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Meet specialist coach Anita Brightley-Hodges who is helping family businesses run successfully

Running a successful family business can be very challenging because of all the risks involved, and it explains why many such ventures do not last beyond the first generation.

When it comes to in-depth knowledge about family business, very few people can stand shoulder to shoulder with the vastly experienced Anita Brightley-Hodges, who has over two decades of expertise under her belt.  

Anita Brightley-Hodges started out as a graphics designer before becoming a teacher and then running a boutique international design agency. However, tragedy struck in 2008 with the economic meltdown, and she lost all her business and was back to ground zero.

During an exclusive interview with, she tells Asukwo Oduo how her never-die attitude helped her to pick herself up and pioneer the Family Business Place to cater for the needs of family businesses who had no one to turn to for advice and direction in the face of difficulties.

READ ALSO: Specialist family business advisor Anita reveals 7 principles for passing on a successful family business to the next generation

According to her, the big guys running family businesses have banks, insurance companies, lawyers, and accountants to cater for them. Still, even the banks and other big financial institutions lack the requisite skills to attend to the ever-present internal ramblings in every family business.

She explained that a banker or lawyer cannot tell you how to run a family business; family is highly influential in your business. Moreover, the corporate guys don’t know much about what goes on in the family but are only interested in wealth and will always be there because wealth has to be managed. 

Anita Brightley-Hodges doing what she loves best Credit: Anita Brightley-Hodges on Twitter

The specialist coach stressed that family businesses remain the backbone of the UK economy. It is also the biggest and oldest business sector in the world, and anyone who wants to introduce something new must have a way of doing things better, faster, or for a cheaper fee.

“I started by building a community of family businesses and I was shocked after 150 family business owners showed up for the first meeting I organized; I discovered that there was an audience that had no community to service them,” she said.

What makes a successful family business?

According to statistics, only about 30% of businesses make it from the first generation to the second, about 12% make it from generation two to three, while only a paltry 4% make it beyond the third generation. This shows that if family businesses are not properly run, the chances of surviving the owner is very slim.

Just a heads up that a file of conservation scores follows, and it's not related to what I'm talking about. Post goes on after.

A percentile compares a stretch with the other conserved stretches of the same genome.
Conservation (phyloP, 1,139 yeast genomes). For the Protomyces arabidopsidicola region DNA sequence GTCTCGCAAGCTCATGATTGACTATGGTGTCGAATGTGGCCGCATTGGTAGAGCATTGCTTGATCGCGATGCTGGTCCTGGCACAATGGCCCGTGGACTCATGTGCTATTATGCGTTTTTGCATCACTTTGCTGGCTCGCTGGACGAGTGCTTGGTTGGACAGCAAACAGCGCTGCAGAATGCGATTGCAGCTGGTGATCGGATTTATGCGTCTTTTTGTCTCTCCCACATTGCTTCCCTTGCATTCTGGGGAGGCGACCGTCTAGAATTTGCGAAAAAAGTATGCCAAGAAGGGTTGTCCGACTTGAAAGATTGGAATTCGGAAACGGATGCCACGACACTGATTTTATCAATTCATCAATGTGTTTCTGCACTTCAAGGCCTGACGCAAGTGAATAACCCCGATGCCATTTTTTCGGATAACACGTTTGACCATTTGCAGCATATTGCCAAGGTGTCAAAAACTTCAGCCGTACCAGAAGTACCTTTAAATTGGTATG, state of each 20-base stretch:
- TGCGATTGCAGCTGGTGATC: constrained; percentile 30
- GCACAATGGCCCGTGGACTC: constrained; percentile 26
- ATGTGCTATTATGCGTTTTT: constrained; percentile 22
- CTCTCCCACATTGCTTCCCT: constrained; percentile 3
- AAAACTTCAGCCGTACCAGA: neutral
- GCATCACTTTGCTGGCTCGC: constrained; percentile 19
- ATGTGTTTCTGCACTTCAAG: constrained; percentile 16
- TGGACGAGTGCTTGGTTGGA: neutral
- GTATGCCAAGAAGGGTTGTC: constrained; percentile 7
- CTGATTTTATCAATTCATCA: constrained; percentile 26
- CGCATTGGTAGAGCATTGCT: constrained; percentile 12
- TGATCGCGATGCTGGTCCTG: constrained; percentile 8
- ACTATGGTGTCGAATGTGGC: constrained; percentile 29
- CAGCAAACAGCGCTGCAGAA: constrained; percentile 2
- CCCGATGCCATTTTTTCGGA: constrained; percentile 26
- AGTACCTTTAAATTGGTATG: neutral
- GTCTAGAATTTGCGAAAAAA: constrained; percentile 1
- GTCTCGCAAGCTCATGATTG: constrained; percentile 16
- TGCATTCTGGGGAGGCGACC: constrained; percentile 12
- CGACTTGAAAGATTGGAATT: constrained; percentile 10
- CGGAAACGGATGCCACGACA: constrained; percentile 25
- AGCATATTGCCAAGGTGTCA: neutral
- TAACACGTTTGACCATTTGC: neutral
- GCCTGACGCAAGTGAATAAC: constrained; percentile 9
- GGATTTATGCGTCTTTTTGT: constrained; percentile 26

Coach Anita Brightley-Hodges points to two necessary ingredients required to run a successful business and pass it on to the next generation; governance and communication.

Governance involves the structure needed to plan for the future, the values, and clearly-defined roles you want the family to have while also taking into consideration the roles that the family wants to have; it also includes management structures beyond the owner. These provide clarity and a clear direction for where the business is headed.

READ ALSO: Meet determined NYSC teacher leading Navy boys to glory in Mathematics competition

Meanwhile, communication/conflict management deals with how money, power, ego, and aspirations can be managed appropriately. Boundaries is a huge problem in any family business, and conflicts in family can be devastating and have severe consequences.

“Remember, you can always get another business but you cannot get another family,” she said.

How to plan for succession

Coach Anita Brightley-Hodges, all smiles

The veteran business advisor stated that succession is more of a journey than an event, adding that it’s important to spot the next generation of managers and identify those with the skill and passion.

She said, “Two things are certain in life; taxes and death. Sit down and make the plan because every new generation always have a new aspiration. So you must consider someone within the family that’s interested in running it; else the business can be sold, merger-managed or employee-owned.”

Asukwo Oduo
Asukwo Oduo
Asukwo is a fantastic writer who is excellent at many things, especially news writing and long-form articles. He is a great storyteller and can help help your brand connect with your target audience with crystal clear and persuasive communication. In addition, he is an avid reader interested in cryptocurrency, finance, sports, and research.
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